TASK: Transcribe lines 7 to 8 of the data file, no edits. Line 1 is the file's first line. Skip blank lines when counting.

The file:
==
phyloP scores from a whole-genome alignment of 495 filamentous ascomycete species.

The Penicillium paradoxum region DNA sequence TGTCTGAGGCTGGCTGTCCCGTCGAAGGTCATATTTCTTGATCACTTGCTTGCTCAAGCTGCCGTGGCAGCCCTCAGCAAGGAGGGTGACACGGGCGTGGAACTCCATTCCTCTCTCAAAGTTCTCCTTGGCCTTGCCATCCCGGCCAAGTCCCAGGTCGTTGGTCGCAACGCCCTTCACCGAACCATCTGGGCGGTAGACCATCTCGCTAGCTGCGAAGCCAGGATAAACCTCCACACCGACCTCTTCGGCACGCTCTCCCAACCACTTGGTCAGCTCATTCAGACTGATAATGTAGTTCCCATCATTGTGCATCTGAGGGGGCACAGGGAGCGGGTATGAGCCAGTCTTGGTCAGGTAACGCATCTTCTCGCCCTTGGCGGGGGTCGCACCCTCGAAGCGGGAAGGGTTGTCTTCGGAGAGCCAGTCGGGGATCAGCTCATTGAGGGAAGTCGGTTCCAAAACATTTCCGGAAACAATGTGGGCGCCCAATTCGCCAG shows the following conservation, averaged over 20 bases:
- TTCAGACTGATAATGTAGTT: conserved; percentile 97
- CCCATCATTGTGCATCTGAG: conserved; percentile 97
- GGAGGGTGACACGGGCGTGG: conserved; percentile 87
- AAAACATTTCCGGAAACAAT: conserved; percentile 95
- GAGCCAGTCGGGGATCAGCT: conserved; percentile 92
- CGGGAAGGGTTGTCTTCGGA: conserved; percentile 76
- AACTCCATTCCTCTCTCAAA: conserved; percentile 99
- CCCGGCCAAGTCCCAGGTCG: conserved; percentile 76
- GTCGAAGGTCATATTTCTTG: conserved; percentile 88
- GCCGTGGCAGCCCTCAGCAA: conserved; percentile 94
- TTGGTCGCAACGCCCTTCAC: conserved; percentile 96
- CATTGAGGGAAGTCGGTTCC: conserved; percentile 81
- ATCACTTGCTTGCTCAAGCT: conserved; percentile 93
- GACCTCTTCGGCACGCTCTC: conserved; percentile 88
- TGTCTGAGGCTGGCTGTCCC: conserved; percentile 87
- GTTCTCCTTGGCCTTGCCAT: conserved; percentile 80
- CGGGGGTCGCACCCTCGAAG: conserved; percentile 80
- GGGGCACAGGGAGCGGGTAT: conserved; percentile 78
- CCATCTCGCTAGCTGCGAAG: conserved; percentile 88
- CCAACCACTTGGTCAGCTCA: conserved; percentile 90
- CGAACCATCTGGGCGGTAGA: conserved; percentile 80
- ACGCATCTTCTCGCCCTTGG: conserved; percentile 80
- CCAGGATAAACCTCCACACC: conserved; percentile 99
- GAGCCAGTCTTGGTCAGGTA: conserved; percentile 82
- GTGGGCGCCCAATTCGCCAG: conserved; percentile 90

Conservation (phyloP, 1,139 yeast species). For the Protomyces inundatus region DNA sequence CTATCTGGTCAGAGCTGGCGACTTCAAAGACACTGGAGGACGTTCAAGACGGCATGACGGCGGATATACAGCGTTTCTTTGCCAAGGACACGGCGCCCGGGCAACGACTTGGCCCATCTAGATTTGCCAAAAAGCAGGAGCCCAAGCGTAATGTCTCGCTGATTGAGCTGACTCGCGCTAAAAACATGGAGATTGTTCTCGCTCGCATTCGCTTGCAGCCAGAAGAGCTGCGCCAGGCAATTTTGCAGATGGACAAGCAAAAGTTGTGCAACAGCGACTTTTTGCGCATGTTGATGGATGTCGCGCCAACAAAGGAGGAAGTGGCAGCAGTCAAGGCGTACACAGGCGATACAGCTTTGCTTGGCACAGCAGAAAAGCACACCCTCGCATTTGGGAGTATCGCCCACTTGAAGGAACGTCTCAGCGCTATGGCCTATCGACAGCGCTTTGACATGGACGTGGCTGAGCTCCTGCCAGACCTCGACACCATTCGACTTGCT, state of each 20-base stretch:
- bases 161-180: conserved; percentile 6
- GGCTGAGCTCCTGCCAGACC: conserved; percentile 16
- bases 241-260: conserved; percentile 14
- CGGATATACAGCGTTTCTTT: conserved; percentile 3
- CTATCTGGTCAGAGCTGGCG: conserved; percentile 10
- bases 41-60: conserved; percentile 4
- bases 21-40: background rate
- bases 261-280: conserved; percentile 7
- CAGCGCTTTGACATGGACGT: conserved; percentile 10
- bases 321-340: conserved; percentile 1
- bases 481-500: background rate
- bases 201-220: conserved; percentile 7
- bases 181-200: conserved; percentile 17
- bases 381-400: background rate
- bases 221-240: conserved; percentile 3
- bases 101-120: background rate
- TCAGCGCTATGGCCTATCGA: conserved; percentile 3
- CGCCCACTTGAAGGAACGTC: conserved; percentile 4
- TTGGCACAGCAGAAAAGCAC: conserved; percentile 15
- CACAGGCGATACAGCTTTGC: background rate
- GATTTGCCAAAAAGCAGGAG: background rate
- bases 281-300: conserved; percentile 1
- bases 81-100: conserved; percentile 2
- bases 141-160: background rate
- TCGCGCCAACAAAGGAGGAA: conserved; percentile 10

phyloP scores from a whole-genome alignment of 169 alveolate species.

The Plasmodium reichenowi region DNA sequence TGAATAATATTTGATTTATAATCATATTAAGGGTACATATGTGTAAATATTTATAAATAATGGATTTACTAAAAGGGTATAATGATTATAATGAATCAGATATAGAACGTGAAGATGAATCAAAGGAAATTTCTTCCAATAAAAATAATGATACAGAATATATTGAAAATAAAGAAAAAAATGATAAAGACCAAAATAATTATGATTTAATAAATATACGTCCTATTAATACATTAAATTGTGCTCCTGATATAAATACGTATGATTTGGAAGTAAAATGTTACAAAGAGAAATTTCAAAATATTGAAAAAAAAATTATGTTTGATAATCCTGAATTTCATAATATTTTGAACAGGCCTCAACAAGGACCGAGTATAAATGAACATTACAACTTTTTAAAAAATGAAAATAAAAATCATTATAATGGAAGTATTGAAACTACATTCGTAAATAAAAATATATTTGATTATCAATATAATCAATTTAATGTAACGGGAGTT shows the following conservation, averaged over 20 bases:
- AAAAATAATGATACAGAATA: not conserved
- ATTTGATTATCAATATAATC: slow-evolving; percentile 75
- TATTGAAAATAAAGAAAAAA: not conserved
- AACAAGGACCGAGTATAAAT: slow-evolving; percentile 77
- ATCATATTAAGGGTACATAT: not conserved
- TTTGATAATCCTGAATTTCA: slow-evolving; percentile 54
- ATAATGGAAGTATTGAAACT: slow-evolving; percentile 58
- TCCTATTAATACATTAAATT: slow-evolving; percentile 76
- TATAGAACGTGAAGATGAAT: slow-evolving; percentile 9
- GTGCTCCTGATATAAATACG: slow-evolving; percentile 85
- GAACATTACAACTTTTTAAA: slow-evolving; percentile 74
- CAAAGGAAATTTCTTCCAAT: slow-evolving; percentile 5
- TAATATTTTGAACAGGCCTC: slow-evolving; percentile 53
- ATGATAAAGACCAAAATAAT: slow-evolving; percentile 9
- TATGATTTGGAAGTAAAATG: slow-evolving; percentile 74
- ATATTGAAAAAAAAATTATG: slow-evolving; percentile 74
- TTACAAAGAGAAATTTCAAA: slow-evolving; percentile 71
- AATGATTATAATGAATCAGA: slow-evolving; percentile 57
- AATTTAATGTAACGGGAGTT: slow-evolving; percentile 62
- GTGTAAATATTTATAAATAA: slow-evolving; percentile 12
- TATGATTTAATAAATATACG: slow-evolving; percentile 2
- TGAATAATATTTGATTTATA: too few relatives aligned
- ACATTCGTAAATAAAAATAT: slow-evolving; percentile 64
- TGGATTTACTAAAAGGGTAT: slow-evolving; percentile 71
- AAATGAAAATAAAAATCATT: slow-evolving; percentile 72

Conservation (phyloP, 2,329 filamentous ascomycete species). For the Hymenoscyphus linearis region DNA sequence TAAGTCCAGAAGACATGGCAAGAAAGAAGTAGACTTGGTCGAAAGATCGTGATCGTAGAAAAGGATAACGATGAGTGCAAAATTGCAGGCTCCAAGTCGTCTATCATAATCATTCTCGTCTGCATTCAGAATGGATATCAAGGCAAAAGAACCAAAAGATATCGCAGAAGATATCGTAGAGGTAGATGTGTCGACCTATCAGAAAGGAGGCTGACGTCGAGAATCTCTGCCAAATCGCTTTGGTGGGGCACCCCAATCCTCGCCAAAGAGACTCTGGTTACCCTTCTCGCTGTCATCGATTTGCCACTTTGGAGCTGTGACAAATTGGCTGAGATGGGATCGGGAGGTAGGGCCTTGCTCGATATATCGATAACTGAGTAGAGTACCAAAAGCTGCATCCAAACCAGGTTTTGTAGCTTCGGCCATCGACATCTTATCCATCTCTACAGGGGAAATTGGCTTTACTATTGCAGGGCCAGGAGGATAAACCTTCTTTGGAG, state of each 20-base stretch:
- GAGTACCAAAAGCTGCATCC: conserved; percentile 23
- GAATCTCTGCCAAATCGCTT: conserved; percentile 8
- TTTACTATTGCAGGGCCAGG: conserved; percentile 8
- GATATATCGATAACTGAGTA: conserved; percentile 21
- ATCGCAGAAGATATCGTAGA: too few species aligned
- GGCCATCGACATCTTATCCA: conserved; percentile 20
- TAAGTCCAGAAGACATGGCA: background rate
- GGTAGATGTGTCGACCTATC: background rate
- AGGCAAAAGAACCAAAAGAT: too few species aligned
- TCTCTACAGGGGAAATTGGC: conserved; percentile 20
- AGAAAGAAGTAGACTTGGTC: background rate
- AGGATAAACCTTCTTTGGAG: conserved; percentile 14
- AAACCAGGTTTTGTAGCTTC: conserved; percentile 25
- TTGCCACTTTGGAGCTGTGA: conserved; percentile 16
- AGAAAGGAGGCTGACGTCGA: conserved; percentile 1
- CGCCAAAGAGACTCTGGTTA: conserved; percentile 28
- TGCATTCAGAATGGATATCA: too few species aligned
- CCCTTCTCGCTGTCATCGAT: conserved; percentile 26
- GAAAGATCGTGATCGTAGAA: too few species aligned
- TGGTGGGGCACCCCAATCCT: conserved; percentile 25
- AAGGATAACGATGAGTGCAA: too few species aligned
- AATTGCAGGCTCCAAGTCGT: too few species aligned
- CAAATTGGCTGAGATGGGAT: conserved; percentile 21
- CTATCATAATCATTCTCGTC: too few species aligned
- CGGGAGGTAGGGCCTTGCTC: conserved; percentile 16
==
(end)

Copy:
- GAGCCAGTCGGGGATCAGCT: conserved; percentile 92
- CGGGAAGGGTTGTCTTCGGA: conserved; percentile 76